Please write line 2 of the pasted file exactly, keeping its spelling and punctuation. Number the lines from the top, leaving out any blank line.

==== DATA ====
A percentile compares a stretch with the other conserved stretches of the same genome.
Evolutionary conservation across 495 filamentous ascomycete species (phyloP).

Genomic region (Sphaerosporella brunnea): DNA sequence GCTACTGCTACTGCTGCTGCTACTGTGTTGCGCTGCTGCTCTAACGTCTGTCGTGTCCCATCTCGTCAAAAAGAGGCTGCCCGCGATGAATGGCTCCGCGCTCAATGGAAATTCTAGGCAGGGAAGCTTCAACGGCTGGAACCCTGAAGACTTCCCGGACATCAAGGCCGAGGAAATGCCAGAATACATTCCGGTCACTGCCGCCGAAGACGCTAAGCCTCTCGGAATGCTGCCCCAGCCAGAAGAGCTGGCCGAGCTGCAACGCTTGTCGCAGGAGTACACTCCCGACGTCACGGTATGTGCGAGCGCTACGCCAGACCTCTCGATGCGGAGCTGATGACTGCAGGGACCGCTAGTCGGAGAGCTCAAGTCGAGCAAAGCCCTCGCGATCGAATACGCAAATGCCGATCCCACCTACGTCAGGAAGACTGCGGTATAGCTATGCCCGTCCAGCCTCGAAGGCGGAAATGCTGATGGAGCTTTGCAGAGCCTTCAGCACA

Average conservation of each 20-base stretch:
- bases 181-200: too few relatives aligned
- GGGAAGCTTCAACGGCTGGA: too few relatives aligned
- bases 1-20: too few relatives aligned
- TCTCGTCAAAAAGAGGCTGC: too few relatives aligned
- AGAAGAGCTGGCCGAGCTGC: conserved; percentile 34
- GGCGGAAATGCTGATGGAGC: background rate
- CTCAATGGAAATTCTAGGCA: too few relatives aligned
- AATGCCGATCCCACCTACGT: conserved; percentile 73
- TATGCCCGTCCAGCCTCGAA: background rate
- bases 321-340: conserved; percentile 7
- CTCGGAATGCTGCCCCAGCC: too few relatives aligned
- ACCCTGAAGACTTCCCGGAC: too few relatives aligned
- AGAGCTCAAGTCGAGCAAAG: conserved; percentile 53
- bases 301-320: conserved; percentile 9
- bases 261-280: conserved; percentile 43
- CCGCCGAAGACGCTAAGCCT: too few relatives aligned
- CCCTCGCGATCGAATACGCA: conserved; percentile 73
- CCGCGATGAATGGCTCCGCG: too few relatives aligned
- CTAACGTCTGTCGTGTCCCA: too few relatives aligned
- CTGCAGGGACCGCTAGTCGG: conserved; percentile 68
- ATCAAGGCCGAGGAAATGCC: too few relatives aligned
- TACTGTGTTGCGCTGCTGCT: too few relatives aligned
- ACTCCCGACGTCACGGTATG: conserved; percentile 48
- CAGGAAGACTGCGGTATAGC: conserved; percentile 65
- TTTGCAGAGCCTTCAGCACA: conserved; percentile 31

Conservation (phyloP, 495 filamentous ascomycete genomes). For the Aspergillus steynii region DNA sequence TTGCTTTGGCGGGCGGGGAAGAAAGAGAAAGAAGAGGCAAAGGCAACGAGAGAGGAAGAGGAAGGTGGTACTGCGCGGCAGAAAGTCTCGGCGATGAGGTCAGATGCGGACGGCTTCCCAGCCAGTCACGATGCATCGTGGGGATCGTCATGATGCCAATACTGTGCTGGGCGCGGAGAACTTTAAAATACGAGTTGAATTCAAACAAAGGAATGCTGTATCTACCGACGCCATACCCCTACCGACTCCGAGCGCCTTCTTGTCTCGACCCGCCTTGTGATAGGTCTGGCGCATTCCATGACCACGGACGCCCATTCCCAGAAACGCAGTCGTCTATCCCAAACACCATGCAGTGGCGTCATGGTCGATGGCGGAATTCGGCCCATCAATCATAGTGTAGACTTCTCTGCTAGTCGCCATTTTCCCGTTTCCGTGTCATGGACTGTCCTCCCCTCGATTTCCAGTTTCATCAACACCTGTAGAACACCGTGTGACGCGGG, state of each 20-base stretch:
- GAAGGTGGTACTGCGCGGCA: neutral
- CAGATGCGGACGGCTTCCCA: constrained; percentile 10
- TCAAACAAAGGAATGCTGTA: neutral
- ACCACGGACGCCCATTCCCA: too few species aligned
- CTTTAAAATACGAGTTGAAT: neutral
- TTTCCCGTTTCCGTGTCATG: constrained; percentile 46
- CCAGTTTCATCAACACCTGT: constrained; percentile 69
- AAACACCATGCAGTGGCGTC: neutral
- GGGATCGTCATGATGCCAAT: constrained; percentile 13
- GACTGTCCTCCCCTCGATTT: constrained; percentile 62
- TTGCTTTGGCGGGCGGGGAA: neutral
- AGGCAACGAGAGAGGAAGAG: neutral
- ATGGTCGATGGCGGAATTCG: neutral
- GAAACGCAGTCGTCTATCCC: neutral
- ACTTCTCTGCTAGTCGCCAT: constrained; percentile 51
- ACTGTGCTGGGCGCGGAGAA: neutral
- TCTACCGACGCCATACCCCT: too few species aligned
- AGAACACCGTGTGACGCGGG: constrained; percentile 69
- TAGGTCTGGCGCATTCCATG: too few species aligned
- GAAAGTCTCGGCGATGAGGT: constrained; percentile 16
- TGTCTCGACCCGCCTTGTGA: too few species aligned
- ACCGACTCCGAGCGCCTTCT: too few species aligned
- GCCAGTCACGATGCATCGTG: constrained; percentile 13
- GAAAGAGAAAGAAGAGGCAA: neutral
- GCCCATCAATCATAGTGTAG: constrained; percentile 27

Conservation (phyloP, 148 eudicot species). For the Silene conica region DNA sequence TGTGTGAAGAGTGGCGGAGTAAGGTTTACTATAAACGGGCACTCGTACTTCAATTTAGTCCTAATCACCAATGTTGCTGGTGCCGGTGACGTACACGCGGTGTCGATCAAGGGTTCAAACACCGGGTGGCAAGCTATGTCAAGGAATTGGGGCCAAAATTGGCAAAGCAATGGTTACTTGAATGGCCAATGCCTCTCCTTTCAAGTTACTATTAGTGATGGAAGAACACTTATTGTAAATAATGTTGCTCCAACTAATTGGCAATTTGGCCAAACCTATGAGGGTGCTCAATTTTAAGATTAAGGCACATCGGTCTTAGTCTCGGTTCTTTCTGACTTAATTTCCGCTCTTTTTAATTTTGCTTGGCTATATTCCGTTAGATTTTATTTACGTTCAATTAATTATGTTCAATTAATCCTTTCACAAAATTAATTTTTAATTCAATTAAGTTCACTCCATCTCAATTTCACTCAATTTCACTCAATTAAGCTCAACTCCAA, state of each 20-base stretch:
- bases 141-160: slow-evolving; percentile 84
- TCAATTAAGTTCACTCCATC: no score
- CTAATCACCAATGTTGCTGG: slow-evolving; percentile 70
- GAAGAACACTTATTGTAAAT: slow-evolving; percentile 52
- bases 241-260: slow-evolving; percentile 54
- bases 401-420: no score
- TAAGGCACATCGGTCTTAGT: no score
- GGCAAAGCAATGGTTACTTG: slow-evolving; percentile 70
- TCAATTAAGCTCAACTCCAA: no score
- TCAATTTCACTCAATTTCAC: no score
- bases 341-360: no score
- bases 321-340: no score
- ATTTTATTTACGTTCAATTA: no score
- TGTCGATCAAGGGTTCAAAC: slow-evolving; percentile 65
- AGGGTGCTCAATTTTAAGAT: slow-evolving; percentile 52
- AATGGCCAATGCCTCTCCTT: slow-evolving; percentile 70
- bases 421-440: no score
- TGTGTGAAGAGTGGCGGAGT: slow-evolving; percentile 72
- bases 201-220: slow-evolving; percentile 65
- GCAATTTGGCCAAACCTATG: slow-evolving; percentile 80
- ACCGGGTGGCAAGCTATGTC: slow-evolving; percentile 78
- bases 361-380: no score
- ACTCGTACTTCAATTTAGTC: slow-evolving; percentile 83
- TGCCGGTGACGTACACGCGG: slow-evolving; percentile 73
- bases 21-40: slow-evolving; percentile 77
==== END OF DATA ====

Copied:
Evolutionary conservation across 495 filamentous ascomycete species (phyloP).